Nanoscale patterning is the key process to manufacture important products such as semiconductor microprocessors and data storage devices. Many studies have shown that it has the potential to revolutionize the functions of a broad range of products for a wide variety of applications in energy, healthcare, civil, defense and security. However, tools for mass production of these devices usually cost tens of million dollars each and are only affordable to the established semiconductor industry. A new method, nominally known as "pattern-on-the- y", that involves scanning an array of optical or electrical probes at high speed to form nanostructures and offers a new low-cost approach for nanoscale additive patterning. In this paper, we report some progress on using this method to pattern self-assembled monolayers (SAMs) on silicon substrate. We also functionalize the substrate with gold nanoparticle based on the SAM to show the feasibility of preparing amphiphilic and multi-functional surfaces.
Optically measuring temperature fields around plasmonic structures is of great importance for their thermal management considering the strong energy dissipations along with the extraordinary abilities of light coupling. Among all the available methods, ratiometric studies are particularly desirable since they suppress the influence of trivial factors, such as temporal fluctuations in excitation and spatial non-uniform distributions of fluorescent species, and thus gives reliable temperature dependence. Here we report a new ratiometric thermometry that simultaneously captures the fluorescence images of different numerical apertures (NAs) to resolve the temperature-dependent orientations of emission dipoles. This thermometry measures fluorescent anisotropy based on the directionality of emission. We show that this thermometry can be used to measure temperature near metallic surfaces. We foresee it to trigger interests of a large community who desire simultaneous thermal characterization along with the optical imaging. Moreover, it brings out a general idea to simplify ratiometric setups if inequalities exist on the excitation side, which may reach for a larger number of researchers.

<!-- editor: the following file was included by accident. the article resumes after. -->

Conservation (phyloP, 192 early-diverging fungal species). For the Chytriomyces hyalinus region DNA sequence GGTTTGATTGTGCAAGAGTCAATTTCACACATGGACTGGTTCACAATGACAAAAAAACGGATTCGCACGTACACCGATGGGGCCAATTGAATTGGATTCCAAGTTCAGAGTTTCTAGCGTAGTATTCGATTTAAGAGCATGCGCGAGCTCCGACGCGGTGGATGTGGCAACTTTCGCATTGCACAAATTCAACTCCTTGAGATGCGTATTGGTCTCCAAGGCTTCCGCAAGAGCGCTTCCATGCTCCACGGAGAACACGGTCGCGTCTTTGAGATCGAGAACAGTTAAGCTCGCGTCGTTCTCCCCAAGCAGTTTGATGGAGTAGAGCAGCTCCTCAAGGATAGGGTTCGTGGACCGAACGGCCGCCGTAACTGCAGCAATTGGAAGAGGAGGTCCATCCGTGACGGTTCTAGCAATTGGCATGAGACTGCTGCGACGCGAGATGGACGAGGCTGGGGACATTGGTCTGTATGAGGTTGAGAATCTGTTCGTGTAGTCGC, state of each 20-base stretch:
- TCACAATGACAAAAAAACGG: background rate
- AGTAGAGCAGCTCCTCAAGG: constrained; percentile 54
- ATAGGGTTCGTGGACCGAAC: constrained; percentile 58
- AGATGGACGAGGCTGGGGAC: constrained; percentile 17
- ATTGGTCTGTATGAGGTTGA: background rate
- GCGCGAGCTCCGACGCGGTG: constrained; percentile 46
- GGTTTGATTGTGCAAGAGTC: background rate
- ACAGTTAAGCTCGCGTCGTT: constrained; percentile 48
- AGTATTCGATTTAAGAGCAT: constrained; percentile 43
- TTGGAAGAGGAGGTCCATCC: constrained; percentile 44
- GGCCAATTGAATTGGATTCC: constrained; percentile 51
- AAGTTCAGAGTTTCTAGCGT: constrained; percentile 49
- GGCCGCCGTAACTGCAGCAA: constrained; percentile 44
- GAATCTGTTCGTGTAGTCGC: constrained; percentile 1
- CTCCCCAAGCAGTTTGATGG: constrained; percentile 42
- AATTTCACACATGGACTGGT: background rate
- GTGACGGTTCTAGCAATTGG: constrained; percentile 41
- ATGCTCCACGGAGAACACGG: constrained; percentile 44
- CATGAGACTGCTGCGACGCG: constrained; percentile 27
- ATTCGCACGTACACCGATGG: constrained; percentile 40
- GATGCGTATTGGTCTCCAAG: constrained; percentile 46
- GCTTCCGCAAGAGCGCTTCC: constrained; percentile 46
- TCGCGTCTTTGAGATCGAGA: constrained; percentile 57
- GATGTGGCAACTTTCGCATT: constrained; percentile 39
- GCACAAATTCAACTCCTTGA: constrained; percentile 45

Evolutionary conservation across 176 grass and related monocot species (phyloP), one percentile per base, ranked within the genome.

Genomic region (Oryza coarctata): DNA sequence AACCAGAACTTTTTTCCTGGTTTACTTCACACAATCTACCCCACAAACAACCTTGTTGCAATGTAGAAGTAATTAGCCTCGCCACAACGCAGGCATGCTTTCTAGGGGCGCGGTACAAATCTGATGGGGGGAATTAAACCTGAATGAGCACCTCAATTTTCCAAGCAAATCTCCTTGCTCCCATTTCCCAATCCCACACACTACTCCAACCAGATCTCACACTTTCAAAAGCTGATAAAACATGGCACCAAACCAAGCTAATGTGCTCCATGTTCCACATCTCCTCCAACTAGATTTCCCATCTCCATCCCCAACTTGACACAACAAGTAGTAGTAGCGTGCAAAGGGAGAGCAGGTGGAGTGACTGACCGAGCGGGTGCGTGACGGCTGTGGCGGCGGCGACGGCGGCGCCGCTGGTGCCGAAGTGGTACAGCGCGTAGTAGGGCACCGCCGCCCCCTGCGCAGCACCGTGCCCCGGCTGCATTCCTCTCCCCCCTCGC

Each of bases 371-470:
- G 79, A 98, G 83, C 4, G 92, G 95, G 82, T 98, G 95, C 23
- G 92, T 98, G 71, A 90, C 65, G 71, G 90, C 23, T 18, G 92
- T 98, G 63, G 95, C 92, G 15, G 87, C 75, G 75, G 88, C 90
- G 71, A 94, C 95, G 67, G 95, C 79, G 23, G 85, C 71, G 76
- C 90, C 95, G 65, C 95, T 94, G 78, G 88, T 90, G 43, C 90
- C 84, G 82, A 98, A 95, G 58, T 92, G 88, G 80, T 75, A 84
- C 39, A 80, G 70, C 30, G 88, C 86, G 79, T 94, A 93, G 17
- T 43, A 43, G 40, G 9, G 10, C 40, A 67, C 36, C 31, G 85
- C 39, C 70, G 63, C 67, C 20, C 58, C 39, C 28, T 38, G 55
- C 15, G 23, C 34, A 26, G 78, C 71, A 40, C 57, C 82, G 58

Microcolumns are widely used for parallel electron-beam lithography because of their compactness and the ability to achieve high spatial resolution. A design of a large array of electrostatic microcolumns for our recent surface plasmon enhanced photoemission sources is optimized numerically. Because of the compactness, one million of microcolumns can be put within 1 cm<sup>2</sup> area. To avoid the trade-off between resolution and throughput, each microcolumn has one beamlet and there is no crossing point between any of the beamlets. An aperture self-aligned fabrication process is developed to make the optimized microcolumns.
Maskless lithography using parallel electron beamlets is a promising solution for next generation scalable maskless nanolithography. Researchers have focused on this goal but have been unable to find a robust technology to generate and control high-quality electron beamlets with satisfactory brightness and uniformity.